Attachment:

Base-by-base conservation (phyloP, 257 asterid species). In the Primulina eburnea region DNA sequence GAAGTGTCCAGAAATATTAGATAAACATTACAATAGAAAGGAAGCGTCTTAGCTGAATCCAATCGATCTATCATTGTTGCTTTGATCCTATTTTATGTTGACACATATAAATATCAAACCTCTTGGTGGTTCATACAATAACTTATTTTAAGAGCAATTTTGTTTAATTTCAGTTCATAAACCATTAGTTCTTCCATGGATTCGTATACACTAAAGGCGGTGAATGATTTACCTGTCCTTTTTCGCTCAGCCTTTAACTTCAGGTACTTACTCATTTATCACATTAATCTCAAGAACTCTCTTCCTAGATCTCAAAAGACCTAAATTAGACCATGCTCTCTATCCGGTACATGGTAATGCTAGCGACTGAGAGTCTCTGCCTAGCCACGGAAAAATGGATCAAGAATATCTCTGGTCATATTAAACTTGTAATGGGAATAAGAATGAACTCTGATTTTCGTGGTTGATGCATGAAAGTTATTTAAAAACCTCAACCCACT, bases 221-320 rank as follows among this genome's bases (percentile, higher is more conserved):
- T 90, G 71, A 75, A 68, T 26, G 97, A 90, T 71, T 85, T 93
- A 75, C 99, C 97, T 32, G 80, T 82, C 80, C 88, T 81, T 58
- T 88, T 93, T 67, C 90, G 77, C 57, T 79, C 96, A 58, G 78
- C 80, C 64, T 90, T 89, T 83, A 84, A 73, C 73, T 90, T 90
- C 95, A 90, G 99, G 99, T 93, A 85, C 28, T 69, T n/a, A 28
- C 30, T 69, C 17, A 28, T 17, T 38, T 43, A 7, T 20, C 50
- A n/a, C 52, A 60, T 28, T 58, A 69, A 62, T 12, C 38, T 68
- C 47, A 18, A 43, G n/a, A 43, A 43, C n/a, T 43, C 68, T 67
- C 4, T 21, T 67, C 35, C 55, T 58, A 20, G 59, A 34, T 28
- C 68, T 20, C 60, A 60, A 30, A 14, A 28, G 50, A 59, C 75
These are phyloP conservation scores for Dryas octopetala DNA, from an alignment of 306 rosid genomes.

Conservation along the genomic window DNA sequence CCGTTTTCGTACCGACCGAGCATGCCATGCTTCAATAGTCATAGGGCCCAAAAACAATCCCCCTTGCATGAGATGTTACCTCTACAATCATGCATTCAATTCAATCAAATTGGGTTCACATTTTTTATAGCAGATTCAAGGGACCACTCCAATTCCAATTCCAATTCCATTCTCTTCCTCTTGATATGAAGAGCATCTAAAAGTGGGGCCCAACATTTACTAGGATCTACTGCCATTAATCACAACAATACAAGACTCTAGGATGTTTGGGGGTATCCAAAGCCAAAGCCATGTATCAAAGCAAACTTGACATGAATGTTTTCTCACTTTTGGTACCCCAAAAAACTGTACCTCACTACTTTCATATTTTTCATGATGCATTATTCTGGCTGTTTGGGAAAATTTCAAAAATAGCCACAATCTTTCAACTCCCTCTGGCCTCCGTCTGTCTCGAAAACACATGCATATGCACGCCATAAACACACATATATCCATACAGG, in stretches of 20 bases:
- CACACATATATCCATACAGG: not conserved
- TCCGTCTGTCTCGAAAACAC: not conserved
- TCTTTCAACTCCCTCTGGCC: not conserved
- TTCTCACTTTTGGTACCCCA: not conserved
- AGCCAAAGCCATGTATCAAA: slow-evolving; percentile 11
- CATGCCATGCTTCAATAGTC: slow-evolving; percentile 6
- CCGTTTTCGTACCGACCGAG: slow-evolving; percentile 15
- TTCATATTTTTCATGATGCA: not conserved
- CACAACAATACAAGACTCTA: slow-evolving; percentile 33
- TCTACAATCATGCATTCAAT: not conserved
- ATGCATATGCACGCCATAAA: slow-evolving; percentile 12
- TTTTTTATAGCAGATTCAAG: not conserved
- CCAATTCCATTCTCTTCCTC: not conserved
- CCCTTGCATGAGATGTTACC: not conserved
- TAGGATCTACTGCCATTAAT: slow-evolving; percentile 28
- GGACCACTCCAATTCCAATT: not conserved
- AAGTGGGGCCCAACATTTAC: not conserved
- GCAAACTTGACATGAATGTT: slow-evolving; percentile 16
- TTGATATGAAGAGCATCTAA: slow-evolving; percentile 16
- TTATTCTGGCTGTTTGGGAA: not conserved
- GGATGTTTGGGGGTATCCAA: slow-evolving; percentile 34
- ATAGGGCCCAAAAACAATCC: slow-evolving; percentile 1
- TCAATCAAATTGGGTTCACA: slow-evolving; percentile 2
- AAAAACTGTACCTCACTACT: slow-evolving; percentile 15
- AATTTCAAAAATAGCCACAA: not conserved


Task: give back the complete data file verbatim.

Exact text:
Base-by-base conservation (phyloP, 257 asterid species). In the Primulina eburnea region DNA sequence GAAGTGTCCAGAAATATTAGATAAACATTACAATAGAAAGGAAGCGTCTTAGCTGAATCCAATCGATCTATCATTGTTGCTTTGATCCTATTTTATGTTGACACATATAAATATCAAACCTCTTGGTGGTTCATACAATAACTTATTTTAAGAGCAATTTTGTTTAATTTCAGTTCATAAACCATTAGTTCTTCCATGGATTCGTATACACTAAAGGCGGTGAATGATTTACCTGTCCTTTTTCGCTCAGCCTTTAACTTCAGGTACTTACTCATTTATCACATTAATCTCAAGAACTCTCTTCCTAGATCTCAAAAGACCTAAATTAGACCATGCTCTCTATCCGGTACATGGTAATGCTAGCGACTGAGAGTCTCTGCCTAGCCACGGAAAAATGGATCAAGAATATCTCTGGTCATATTAAACTTGTAATGGGAATAAGAATGAACTCTGATTTTCGTGGTTGATGCATGAAAGTTATTTAAAAACCTCAACCCACT, bases 221-320 rank as follows among this genome's bases (percentile, higher is more conserved):
- T 90, G 71, A 75, A 68, T 26, G 97, A 90, T 71, T 85, T 93
- A 75, C 99, C 97, T 32, G 80, T 82, C 80, C 88, T 81, T 58
- T 88, T 93, T 67, C 90, G 77, C 57, T 79, C 96, A 58, G 78
- C 80, C 64, T 90, T 89, T 83, A 84, A 73, C 73, T 90, T 90
- C 95, A 90, G 99, G 99, T 93, A 85, C 28, T 69, T n/a, A 28
- C 30, T 69, C 17, A 28, T 17, T 38, T 43, A 7, T 20, C 50
- A n/a, C 52, A 60, T 28, T 58, A 69, A 62, T 12, C 38, T 68
- C 47, A 18, A 43, G n/a, A 43, A 43, C n/a, T 43, C 68, T 67
- C 4, T 21, T 67, C 35, C 55, T 58, A 20, G 59, A 34, T 28
- C 68, T 20, C 60, A 60, A 30, A 14, A 28, G 50, A 59, C 75
These are phyloP conservation scores for Dryas octopetala DNA, from an alignment of 306 rosid genomes.

Conservation along the genomic window DNA sequence CCGTTTTCGTACCGACCGAGCATGCCATGCTTCAATAGTCATAGGGCCCAAAAACAATCCCCCTTGCATGAGATGTTACCTCTACAATCATGCATTCAATTCAATCAAATTGGGTTCACATTTTTTATAGCAGATTCAAGGGACCACTCCAATTCCAATTCCAATTCCATTCTCTTCCTCTTGATATGAAGAGCATCTAAAAGTGGGGCCCAACATTTACTAGGATCTACTGCCATTAATCACAACAATACAAGACTCTAGGATGTTTGGGGGTATCCAAAGCCAAAGCCATGTATCAAAGCAAACTTGACATGAATGTTTTCTCACTTTTGGTACCCCAAAAAACTGTACCTCACTACTTTCATATTTTTCATGATGCATTATTCTGGCTGTTTGGGAAAATTTCAAAAATAGCCACAATCTTTCAACTCCCTCTGGCCTCCGTCTGTCTCGAAAACACATGCATATGCACGCCATAAACACACATATATCCATACAGG, in stretches of 20 bases:
- CACACATATATCCATACAGG: not conserved
- TCCGTCTGTCTCGAAAACAC: not conserved
- TCTTTCAACTCCCTCTGGCC: not conserved
- TTCTCACTTTTGGTACCCCA: not conserved
- AGCCAAAGCCATGTATCAAA: slow-evolving; percentile 11
- CATGCCATGCTTCAATAGTC: slow-evolving; percentile 6
- CCGTTTTCGTACCGACCGAG: slow-evolving; percentile 15
- TTCATATTTTTCATGATGCA: not conserved
- CACAACAATACAAGACTCTA: slow-evolving; percentile 33
- TCTACAATCATGCATTCAAT: not conserved
- ATGCATATGCACGCCATAAA: slow-evolving; percentile 12
- TTTTTTATAGCAGATTCAAG: not conserved
- CCAATTCCATTCTCTTCCTC: not conserved
- CCCTTGCATGAGATGTTACC: not conserved
- TAGGATCTACTGCCATTAAT: slow-evolving; percentile 28
- GGACCACTCCAATTCCAATT: not conserved
- AAGTGGGGCCCAACATTTAC: not conserved
- GCAAACTTGACATGAATGTT: slow-evolving; percentile 16
- TTGATATGAAGAGCATCTAA: slow-evolving; percentile 16
- TTATTCTGGCTGTTTGGGAA: not conserved
- GGATGTTTGGGGGTATCCAA: slow-evolving; percentile 34
- ATAGGGCCCAAAAACAATCC: slow-evolving; percentile 1
- TCAATCAAATTGGGTTCACA: slow-evolving; percentile 2
- AAAAACTGTACCTCACTACT: slow-evolving; percentile 15
- AATTTCAAAAATAGCCACAA: not conserved